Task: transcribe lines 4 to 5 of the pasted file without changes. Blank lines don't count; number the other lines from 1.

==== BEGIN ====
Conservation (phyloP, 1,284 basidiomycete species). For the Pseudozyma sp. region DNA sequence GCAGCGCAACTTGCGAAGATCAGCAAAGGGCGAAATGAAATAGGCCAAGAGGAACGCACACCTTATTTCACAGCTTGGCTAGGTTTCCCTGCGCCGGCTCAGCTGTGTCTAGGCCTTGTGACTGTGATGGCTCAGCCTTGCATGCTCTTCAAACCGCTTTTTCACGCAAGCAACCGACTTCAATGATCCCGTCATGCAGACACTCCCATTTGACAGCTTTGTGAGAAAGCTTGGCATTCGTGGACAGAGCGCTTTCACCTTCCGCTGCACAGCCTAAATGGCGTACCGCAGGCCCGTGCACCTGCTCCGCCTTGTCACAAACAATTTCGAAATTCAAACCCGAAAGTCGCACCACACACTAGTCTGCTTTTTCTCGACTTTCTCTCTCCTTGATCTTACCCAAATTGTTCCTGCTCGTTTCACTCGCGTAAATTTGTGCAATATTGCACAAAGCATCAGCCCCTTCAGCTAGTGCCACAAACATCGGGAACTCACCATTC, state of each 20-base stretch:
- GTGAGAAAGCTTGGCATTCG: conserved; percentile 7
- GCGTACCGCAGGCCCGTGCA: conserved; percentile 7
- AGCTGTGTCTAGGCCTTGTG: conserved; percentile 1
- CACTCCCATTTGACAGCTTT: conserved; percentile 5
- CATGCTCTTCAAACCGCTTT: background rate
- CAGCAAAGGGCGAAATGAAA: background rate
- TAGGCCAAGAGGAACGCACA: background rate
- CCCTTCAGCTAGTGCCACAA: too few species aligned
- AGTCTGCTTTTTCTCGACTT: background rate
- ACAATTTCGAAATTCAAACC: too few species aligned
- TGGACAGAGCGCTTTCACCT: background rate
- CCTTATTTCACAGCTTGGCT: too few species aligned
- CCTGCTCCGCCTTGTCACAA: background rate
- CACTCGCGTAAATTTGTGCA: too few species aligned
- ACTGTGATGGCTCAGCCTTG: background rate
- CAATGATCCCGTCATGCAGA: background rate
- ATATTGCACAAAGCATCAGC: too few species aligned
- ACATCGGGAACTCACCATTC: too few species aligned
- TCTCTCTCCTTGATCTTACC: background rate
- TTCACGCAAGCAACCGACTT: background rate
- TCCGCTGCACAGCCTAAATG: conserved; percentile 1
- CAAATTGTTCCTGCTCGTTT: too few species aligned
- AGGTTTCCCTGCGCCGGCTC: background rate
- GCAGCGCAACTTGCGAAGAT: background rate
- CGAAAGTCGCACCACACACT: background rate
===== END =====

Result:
- AGCTGTGTCTAGGCCTTGTG: conserved; percentile 1
- CACTCCCATTTGACAGCTTT: conserved; percentile 5